Boys and Books
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Boys and Books

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The following is from a class that a colleague and I taught pertaining to boys and literature.

The following is from a class that a colleague and I taught pertaining to boys and literature.

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Boys and Books Boys and Books Presentation Transcript

  • Boys and Books Bringing the two together October, 2007 Christian Denise
  • What are you reading?
    • Circle only three starred references in each category.
    • If you check “other”, please tell what reading material you are think of.
    • Add other type of reading material if you think of them and they are not on the list.
  • Survey Results
    • What did you learn about yourself or your own reading selections?
    • How can you relate this to how or what you teach in the classroom?
    • How does this impact the boys in your classroom?
  • True or False?
    • Boys around the world read more for information and less for enjoyment then girls.
    • Girls tend to comprehend narrative text and many expository texts better than boys because they are more verbal.
  • True or False?
    • Boys increasingly consider themselves to be “nonreaders” as they get older; very few designate themselves as such early in their schooling, but nearly 50% make that designation in high school.
  • True or False?
    • Boys like to collect things and so get more interested in collecting series books also give them a “known quantity”…once they’ve finished one book in the series, they are familiar with the next books and feel confident about reading them.
  • True or False?
    • Boys require more teacher time in coed settings.
    • Boys are slower to develop fine motor skills needed in writing and other literacy skills.
  • True or False?
    • Boys are twice as likely to have a learning disability than girls and receive Ritalin 4-8 more times than girls.
    • Boys are less likely to go to college and less likely to graduate; 133 women get college degrees for every 100 men that graduate.
  • True or False?
    • The male brain is better at storing single-sentence information (even trivia) than the female brain. The male brain holds a visual advantage in working with lists.
  • Research Says…
    • Boys value reading as an activity less than girls do; boys of an average age of 14 listed their top obstacles to reading:
    • Boring/no fun 39%
    • No time/too busy 29.8%
    • Like other activities better 11.1%
    • Can’t get into the stories 7.7%
    • I’m not good at it 4.3%
    • Source: YA Library Services Association in 2001
  • Girls….
    • prefer character driven stories and can be more verbal.
    • are more inductive in their reasoning.
    • prefer stories that revolve around relationships.
    • have more flexibility in their thinking.
    • depend more on visuals and words.
  • Boys…
    • prefer stories about things they might be “doing.”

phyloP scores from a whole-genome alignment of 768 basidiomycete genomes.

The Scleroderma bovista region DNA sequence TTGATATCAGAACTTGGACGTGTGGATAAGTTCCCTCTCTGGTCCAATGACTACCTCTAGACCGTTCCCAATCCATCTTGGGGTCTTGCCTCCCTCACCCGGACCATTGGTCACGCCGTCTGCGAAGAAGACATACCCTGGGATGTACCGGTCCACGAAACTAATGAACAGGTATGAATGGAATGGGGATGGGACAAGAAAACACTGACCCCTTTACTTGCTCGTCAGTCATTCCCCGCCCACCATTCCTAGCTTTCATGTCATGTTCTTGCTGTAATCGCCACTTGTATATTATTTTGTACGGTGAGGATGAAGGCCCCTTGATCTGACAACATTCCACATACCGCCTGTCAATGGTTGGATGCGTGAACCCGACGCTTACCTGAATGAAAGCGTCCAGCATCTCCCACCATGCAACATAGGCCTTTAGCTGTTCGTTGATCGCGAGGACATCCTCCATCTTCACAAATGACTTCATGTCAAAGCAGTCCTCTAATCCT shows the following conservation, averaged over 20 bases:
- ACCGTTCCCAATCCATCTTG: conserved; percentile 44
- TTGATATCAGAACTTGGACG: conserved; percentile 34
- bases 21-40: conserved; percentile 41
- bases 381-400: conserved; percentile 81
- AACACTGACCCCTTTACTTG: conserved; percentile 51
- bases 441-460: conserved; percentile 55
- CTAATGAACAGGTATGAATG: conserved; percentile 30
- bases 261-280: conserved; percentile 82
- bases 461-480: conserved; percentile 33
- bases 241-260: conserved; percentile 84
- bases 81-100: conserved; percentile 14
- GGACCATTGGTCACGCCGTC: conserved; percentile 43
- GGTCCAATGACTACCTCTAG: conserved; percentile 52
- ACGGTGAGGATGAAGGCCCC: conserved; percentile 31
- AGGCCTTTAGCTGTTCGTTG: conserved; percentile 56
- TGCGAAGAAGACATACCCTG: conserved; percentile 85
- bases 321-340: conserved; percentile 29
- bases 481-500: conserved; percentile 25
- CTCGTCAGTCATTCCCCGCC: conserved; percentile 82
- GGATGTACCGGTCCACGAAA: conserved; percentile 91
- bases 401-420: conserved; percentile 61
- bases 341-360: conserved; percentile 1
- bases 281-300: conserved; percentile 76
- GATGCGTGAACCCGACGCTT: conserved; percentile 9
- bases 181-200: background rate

• are more deductive in their reasoning.
    • prefer the genres of nonfiction, graphic novels, escapism and humor.
    • tend to be more concrete in their thinking, reading and friendships.
    • depend more on visuals for learning new things.
  • Once Upon a Motorcycle Dude
    • The following read-aloud is an excellent example of the differences between male and female students and their thinking process and preferences.
  • What Boys Like
    • Fast plot, “clear-cut” characters, a well-defined problem and a satisfying conclusions
    • A “Quick Hook”
    • Conflict
    • Quick Resolutions
    • Characters they can relate to
    • Things that are visually appealing
  • What Boys Like
    • Text that is EASY to visualize.
    • Combination of pictures and words to tell a story.
    • Edgy subject matter.
    • Text that is similar to other texts they have read. (series)
    • Puns, word games and everyday language.
  • Boys and Nonfiction
    • Research shows boys are drawn towards nonfiction text.
    • However, providing quality nonfiction text is key.
    • “ Ten Tests for Nonfiction” adapted from Eyeopeners: How to Choose and Use Children’s Books about Real People, Places and Things by Beverly Korbin, Penguin, 1988, pages 59-64
  • Website Resources
    • http://www.guysread.com
    • http://www.storylineonline.net
    • http://www.booksforboys.com
    • http://www.davpilkey.com
    • http://www.dangutman.com
    • http://www.rickriodan.com
    • http://www.lemonysnicket.com
    • http://www.planetesme.com
  • Comics and Graphic Novels
    • Comics: a story told with words and pictures, usually part of a series.
    • Graphic Novels: a story told in comics format and packaged like a novel, generally standing alone and not needing a series of support.
  • Comics and Graphic Novels Benefit…
    • Students who have trouble visualizing as they read.
    • Reluctant or unmotivated readers.
    • Visually dependent readers.
  • Why do readers like comics and graphic novels?
    • Humor
    • Everyday language tempered with puns, word games, etc.
    • Characters they can relate to
    • Reading for FUN, not “studying”
    • Visually appealing
    • Kids OWN comics, with little validation from educators
  • Questions and Browsing
  • Questions and Browsing